KANSAS CITY—Further conveying the steadfastness of the U.S. traveler, new research shares that the global economy continues to impact how and when most U.S. adults will travel—but not if they’ll take a trip. According to new data by MMGY Travel Intelligence, 6 in 10 U.S. adults (58 percent) plan to take a vacation in the next six months despite inflation, the rising cost of travel, and other economic factors. The findings were released as part of the research firm’s 2022 Portrait of American Travelers “Winter Edition” survey, which examines the intentions, preferences, and behaviors of more than 4,500 U.S. adults on a quarterly basis.
Among those not planning to vacation in the next six months, more than 4 in 10 aren’t doing so because of concerns about the high cost of travel (45 percent) and their financial situation (41 percent). In addition, 25 percent expressed having limited time available to travel in the immediate future (up significantly from 9 percent in July).
However, the overall outlook for travel is generally optimistic according to Chris Davidson, executive vice president of MMGY Travel Intelligence, particularly in regard to international travel, which is expected to ramp up in 2023. In fact, 25 percent of U.S. adults who expect to travel in the next six months shared that they’re likely to travel internationally—up from 19 percent this same time last year, and the highest percentage seen in the past three years.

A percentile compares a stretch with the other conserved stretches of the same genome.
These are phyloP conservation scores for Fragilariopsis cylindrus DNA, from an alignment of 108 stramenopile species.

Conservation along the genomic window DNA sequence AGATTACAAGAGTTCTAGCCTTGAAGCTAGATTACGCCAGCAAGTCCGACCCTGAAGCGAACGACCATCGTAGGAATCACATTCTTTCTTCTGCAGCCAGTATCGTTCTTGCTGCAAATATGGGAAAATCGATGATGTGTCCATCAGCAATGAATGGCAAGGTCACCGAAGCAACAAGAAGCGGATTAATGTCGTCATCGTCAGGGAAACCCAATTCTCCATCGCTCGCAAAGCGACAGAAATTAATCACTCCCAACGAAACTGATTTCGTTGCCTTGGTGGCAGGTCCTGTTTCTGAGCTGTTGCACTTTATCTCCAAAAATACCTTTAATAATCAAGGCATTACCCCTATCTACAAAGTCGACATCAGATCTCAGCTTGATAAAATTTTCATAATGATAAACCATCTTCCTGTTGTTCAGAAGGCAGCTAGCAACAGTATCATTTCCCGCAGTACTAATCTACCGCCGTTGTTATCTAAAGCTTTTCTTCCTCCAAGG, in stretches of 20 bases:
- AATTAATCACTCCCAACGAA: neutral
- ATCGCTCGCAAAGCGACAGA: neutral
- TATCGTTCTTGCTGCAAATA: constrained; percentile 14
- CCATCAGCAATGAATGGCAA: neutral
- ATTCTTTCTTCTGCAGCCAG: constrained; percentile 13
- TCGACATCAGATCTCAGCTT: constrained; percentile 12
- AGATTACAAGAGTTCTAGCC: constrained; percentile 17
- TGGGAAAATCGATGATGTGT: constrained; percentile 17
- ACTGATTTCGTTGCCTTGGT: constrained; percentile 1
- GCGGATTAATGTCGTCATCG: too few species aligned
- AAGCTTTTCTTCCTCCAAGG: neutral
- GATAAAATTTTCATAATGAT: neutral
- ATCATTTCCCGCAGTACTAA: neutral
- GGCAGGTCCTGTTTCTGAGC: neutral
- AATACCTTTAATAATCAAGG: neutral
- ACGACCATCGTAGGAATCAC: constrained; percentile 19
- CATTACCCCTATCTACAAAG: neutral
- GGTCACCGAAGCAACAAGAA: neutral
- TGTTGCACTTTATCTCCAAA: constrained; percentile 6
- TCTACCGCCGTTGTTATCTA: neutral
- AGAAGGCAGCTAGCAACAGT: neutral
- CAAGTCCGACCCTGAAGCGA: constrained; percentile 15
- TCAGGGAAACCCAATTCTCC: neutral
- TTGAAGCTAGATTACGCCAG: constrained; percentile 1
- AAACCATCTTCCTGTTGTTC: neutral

“The American international traveler is typically a more affluent traveler and is therefore proportionately less impacted by rising costs and inflationary pressures,” said Davidson. “Furthermore, the relative strength of the U.S. dollar and the fact that foreign destinations are increasingly open and welcoming visitors support the notion that international travel will be an area of strength for the travel industry economy in 2023.”
Other key observations from the 2022 Portrait of American Travelers “Winter Edition” include:
- Three-quarters of active leisure travelers consult at least one online travel agency (OTA) on a regular basis when researching their travel. The predominant reason cited for engaging with an OTA is to compare prices and availability (72 percent of travelers, up six points from 2021). However, it’s worth noting that 7 in 10 travelers cite concerns about booking with an OTA, including concerns that canceling or re-booking may be more difficult than if they had booked directly with the travel service provider (42 percent).
- In a positive sign for the cruise industry, which was greatly impacted by the pandemic, more than half of active leisure travelers (55 percent) expressed interest in taking a cruise in the next two years—with Millennials, those with children, and those with higher household incomes displaying the most interest.
- Brand loyalty has diminished slightly in its importance during the purchase process with only 4 in 10 travelers characterizing themselves as being loyal to a hotel brand (44 percent) or an airline (45 percent). Marriott and American Airlines carry the highest favor in each category at 57 percent and 54 percent, respectively.